Trump Sends First Presidential ‘Rescission’ Proposal to Congress in 20 Years

Trump, Omnibus Bill
Pablo Martinez Monsivais/AP Photo

President Donald Trump sent Congress a proposal on Tuesday to rescind $15 billion in federal spending, not including omnibus spending – the largest rescission request in American history and the first since Bill Clinton was president.

Senior administration officials briefing reporters late Monday emphasized that the $15 billion to be rescinded includes unobligated balances, primarily those that will not have an effect on current programs as the legal authority to spend those funds has passed.

Congress will have 45 days to act on the package by passing a bill, according to the officials. They expect the package to quickly pass the House and that they will begin conversations in the Senate once that is accomplished. One of the significant benefits of this process is that it bypasses any filibuster in the Senate.

“Democratic and Republican Presidents have used the ICA to propose nearly $76 billion in spending cuts since the law was enacted,” read a portion of a Tuesday White House release on the rescission package. Presidents from Gerald Ford to Bill Clinton have used the Congressional Budget and Impoundment Control Act of 1974 (ICA) to rescind federal funds to the tune of $76 billion. 

Nearly one-third of the cuts, $4.3 billion of the $15 billion, come from the Advance Technology Vehicle Loan Program – a program which hasn’t made a loan since 2011. Another $523 million comes from the Title 17 Innovative Technology Loan Guarantee Program. The authority to make new loan guarantees under this program lapsed in 2011.

The World Health Organization declared the Ebola epidemic over in 2016. However, $252 million in excess of 2015 Ebola response funds remain. The package includes rescission of these funds.

The Center for Medicare and Medicaid Innovation has $800 million in funding beyond what is needed for fiscal years 2018 and 2019 and is set to receive another $10 billion in appropriations for 2020. The $800 million is being included in the rescission package.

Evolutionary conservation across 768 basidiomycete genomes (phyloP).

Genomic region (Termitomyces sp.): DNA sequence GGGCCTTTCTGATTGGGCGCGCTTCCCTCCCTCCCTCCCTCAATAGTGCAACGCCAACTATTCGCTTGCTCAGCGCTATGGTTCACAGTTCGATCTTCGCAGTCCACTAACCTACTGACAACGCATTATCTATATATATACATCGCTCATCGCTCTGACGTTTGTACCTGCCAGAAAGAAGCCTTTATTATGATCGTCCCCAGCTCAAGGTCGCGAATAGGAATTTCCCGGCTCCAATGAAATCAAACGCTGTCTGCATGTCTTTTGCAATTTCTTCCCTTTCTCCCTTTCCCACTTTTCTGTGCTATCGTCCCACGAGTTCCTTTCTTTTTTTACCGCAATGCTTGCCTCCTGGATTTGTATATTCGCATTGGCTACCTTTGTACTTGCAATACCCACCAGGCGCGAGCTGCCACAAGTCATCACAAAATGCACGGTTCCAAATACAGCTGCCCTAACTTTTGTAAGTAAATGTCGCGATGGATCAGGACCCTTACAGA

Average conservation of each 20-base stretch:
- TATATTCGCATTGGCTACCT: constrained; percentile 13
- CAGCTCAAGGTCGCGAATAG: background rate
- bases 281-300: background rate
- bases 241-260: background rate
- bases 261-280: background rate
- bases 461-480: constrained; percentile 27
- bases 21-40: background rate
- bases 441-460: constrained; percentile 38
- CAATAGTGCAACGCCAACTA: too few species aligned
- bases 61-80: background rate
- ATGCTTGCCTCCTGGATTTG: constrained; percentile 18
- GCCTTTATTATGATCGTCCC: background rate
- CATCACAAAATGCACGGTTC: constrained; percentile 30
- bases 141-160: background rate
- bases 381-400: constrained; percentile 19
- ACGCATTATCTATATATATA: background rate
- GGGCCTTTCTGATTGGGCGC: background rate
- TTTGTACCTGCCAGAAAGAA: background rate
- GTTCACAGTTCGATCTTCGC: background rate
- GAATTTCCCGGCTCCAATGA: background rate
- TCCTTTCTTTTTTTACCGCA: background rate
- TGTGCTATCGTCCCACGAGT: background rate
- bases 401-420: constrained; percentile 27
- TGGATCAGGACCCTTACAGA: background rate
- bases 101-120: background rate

While some have framed the $7 billion in proposed rescissions from the Children’s Health Insurance Program (CHIP) as if it would cut funds that are slated to be used, according to the administration officials, the CHIP rescissions would come from two accounts. One at about $5 billion where there is no authority to spend the money under the law. The authority to spend these funds lapsed in 2017. Funds in the other account valued at just under $2 billion are part of an additional allotment to states, and the officials said they don’t expect any states to be eligible for these funds. 

The officials were clear that the $7 billion in CHIP funds to be rescinded would have zero program impact. They added that Congress has done similar rescissions for unobligated CHIP money. 

A recission of $133 million comes from the Railroad Unemployment insurance Extended Benefits program. The program expired over five years ago, in 2012. Another $148 million would come from the Animal and Plant Health Inspection Service. This includes funds allocated to disease incidents that have since been resolved. 

Also included are funds for emergency watershed from hurricane Sandy. Officials said these funds will have no impact, as they will not be used anyway because local project sponsors could not pay their share to get the money out the door.

The only thing the rescinded funds will be used for is to offset future spending, according to the administration officials.

The administration expects to get bipartisan support for the rescission package. Officials cited Democrat Sen. Claire McCaskill, who has previously voted for rescissions. Conversations continue between Office of Management and Budget Dir. Mick Mulvaney and lawmaker, and officials were adamant that there should be no reason for Vice President Mike Pence to break a tie in the Senate.

“This is the president’s proposal,” said one official, the package he is “comfortable” with. There were other items in the omnibus with which the President wasn’t comfortable.

Officials were adamant that they are focused on this package before moving on to a second large revisions package that addresses ineffective items in the omnibus. One did suggest that the second package would come within 2018. The official said the administration wants to make sure the “muscle memory” of Congress is intact with this first package before moving on to what will be a similarly “historic” package involving the omnibus.

Follow Michelle Moons on Twitter @MichelleDiana 


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